1818-1819: JOHNSON’S LADIES WALKING MACHINE
Denis Johnson was Great Britain’s first cycle manufacturer, making his own version of the Draisenne in 1818. The first major frame variation was Johnson’s 1818/1819 design for a lady’s version of the Draisenne, created to make it easier for women to mount the machine …and therefore avoid ridicule within the strict conservatism of the day. He had two riding schools, in the Strand and Soho, and he exhibited it there in May 1919. It is a steerable machine propelled by the rider’s feet.
The only original example of the Johnson’s Ladies’ Walking Machine known to exist is owned by the Science Museum (above).
Two of my friends who are specialists in this field have built the superb replica featured here.
LONG ACRE, COVENT GARDEN, LONDON
Long Acre’s most famous cycle manufacturer is Denis Johnson, who had a workshop at 69-75, Acre House. His Hobby Horse – he called it apedestrian curricle – was an improved version of the German Draisene, invented by Karl Drais. This forerunner of the bicycle was also known as aSwift Walker. He made at least 320 machines in early 1819 and, in May of that year, introduced a dropped-frame version for ladies to accommodate their long skirts. He also opened riding schools in the Strand and Soho.
For about six months the machine had a high profile in London and elsewhere, its principal riders being the Regency dandies. About eighty prints were produced in London, depicting the ‘hobby-horse’ and its users, not always in a flattering light. Johnson’s son undertook a tour of England in the spring of 1819 to exhibit and publicise the item. Nevertheless, by the summer of the same year the craze was dying out, and a health warning against the continued use of the velocipede was issued by the London Surgeons.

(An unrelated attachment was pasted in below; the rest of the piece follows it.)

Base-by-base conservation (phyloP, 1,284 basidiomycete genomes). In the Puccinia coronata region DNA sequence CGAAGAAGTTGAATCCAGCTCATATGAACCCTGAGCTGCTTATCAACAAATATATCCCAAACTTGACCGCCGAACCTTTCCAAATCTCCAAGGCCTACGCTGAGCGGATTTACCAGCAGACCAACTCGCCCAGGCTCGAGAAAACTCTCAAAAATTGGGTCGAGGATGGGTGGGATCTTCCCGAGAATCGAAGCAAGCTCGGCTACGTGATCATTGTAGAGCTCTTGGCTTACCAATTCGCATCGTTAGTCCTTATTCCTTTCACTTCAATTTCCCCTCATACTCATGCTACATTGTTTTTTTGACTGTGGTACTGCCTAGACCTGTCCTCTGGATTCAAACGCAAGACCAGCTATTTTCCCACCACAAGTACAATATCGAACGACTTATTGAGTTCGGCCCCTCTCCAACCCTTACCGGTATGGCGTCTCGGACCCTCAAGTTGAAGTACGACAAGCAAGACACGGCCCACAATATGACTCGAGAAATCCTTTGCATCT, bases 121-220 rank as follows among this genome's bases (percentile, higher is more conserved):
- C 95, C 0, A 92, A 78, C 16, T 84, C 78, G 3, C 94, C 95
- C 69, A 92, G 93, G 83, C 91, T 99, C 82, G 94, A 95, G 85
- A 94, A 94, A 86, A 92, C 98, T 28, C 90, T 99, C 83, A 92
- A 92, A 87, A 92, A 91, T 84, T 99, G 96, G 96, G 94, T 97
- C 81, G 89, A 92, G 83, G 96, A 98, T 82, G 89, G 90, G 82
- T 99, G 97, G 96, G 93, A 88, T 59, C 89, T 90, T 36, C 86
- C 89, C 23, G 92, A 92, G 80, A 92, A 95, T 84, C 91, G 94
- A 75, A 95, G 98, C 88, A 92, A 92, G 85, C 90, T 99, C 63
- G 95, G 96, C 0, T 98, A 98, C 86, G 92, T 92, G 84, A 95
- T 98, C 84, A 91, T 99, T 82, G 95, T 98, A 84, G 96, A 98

In Johnson’s machine, like that of von Drais, propulsion was simply by ‘swift walking’, with the rider striking his (or her) feet on the ground alternately. However, it led directly (albeit after a long delay) to the invention of the bicycle in the 1860s, when rotary cranks and pedals were attached to the front-wheel hub of a machine based on Johnson’s.
The coachbuilding trade had dominated Long Acre in the nineteenth century. By 1906, forty one buildings in the street were occupied by firms associated with transport. They were a mixture of businesses connected with the motor trade, and traditional coachbuilders from the previous century who found plenty of work in this new industry.
Like many cycle manufacturers based in the Midlands, Swift Cycle Co Ltd also had a showroom in London. Theirs was at 132-134 Long Acre (above).
By 1916 the transition to motor cars and related trades was almost complete. The Mercedes showroom was at number 127 to 130, close to Daimler and Fiat. Armstrong Siddeley’s ‘Connaught Coackworks’ was on the corner of Long Acre and Mercer St (above).
In 1929, John Logie Baird made the first British television broadcast, at 132 Long Acre.